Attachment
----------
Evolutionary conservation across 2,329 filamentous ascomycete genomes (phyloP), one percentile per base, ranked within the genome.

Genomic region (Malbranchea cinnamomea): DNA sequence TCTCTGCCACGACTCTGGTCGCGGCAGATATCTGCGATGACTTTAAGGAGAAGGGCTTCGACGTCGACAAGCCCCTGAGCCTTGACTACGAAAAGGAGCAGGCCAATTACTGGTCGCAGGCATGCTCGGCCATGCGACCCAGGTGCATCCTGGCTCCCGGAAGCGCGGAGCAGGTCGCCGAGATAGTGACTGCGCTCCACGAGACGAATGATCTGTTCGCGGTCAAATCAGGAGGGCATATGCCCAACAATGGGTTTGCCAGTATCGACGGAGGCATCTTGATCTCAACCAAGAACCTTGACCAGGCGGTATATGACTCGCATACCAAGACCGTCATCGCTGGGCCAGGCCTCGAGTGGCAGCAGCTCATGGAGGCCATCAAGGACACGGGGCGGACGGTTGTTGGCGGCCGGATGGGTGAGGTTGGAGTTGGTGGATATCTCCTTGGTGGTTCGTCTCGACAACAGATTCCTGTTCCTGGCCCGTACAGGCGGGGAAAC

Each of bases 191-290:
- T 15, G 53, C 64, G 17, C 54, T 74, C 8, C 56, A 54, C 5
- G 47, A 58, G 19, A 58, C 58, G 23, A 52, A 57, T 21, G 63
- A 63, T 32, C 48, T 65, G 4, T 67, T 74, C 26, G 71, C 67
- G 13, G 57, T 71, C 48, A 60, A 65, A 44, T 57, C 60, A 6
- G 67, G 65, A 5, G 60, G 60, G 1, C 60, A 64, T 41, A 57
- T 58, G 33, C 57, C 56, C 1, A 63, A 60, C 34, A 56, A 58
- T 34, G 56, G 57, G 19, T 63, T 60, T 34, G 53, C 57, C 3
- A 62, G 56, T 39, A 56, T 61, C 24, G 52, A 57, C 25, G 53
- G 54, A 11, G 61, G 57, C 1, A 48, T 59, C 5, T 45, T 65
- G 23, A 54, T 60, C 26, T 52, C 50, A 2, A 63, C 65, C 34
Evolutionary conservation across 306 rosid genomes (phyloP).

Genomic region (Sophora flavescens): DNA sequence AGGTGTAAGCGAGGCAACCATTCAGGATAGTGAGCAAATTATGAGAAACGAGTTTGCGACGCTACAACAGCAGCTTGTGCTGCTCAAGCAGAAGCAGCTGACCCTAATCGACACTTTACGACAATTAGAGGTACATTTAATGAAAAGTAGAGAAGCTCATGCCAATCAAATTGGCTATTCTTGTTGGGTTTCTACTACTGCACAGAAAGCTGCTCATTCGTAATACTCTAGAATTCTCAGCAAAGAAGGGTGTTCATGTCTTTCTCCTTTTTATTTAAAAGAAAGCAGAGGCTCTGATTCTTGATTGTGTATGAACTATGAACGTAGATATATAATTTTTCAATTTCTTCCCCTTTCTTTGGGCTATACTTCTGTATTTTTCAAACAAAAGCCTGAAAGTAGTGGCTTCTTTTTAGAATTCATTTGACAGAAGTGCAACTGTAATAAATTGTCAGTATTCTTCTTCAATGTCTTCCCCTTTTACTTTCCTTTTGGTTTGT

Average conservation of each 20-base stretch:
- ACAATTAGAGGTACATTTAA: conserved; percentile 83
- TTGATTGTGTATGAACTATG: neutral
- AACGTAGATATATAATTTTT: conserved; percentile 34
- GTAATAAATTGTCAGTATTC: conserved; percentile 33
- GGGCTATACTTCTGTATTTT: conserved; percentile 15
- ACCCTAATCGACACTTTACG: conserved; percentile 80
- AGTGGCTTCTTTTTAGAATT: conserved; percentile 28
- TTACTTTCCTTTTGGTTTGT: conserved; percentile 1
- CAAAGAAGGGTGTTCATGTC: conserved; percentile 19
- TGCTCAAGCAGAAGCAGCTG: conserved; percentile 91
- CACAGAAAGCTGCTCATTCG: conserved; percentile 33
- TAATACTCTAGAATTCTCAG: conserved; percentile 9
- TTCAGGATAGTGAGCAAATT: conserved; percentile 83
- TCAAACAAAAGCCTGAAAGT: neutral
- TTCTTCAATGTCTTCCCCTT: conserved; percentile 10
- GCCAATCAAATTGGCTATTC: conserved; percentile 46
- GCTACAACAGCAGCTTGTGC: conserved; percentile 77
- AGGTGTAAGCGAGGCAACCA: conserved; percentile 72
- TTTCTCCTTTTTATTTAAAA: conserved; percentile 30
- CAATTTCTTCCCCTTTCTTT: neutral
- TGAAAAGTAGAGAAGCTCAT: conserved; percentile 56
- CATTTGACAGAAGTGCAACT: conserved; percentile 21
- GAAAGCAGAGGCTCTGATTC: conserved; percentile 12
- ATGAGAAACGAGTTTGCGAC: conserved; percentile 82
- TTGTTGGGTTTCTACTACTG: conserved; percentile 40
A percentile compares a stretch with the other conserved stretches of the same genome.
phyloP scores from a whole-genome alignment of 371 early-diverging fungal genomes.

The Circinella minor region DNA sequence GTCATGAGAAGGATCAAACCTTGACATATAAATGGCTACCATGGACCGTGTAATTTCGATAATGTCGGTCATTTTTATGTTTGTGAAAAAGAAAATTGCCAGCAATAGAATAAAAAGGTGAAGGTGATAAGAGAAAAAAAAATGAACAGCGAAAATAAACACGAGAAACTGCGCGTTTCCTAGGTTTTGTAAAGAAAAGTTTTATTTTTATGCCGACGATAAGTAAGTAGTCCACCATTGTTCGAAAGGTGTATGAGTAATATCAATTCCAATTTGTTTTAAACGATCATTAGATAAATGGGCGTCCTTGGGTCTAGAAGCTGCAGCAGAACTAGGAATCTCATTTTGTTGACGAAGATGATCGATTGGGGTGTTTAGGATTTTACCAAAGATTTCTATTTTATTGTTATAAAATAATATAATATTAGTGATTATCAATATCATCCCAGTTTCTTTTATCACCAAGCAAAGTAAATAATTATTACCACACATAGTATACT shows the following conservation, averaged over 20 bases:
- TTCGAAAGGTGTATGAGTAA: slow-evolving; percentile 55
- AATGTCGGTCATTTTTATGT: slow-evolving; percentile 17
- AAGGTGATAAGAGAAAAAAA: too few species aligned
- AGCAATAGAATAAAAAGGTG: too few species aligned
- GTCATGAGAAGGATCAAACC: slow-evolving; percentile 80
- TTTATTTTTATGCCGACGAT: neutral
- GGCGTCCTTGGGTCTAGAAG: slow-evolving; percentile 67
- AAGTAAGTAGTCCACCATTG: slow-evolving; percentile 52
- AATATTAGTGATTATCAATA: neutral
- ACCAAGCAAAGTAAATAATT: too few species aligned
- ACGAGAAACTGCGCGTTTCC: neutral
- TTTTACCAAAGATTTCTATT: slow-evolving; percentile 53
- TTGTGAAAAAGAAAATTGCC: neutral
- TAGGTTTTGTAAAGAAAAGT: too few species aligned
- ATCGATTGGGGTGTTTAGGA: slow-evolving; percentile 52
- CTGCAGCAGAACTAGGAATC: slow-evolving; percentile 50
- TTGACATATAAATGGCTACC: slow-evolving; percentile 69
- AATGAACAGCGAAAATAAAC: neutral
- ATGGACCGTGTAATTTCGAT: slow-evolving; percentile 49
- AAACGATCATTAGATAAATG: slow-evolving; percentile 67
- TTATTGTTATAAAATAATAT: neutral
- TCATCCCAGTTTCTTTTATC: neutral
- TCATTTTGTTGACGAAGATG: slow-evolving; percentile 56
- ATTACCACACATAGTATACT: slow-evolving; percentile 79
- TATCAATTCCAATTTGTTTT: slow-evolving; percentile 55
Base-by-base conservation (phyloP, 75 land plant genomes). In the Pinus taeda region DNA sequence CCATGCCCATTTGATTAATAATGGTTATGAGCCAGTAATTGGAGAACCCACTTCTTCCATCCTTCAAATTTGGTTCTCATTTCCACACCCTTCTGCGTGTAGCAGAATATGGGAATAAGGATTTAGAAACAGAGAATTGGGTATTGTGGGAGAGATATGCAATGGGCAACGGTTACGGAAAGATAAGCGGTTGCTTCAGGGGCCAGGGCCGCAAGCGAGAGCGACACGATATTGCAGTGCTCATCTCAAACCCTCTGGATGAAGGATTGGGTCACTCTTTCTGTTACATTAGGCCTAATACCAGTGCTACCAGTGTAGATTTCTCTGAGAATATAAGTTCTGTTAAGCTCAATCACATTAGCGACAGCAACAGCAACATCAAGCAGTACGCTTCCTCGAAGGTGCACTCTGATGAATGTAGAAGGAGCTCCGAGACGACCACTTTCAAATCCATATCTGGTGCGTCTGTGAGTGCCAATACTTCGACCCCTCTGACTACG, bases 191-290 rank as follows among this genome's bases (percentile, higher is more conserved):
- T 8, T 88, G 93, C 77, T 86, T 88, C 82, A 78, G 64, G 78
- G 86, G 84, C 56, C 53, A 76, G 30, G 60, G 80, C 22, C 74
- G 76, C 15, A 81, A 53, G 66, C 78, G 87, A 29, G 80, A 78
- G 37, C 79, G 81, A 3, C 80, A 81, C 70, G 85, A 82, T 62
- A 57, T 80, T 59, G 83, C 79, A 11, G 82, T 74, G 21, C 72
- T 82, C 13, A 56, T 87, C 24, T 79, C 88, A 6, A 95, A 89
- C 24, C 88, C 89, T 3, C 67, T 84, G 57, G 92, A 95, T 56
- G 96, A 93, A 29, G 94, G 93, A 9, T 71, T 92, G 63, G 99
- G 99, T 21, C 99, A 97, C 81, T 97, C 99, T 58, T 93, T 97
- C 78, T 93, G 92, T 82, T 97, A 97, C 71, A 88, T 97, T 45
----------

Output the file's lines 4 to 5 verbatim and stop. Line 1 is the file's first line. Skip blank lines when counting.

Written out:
- T 15, G 53, C 64, G 17, C 54, T 74, C 8, C 56, A 54, C 5
- G 47, A 58, G 19, A 58, C 58, G 23, A 52, A 57, T 21, G 63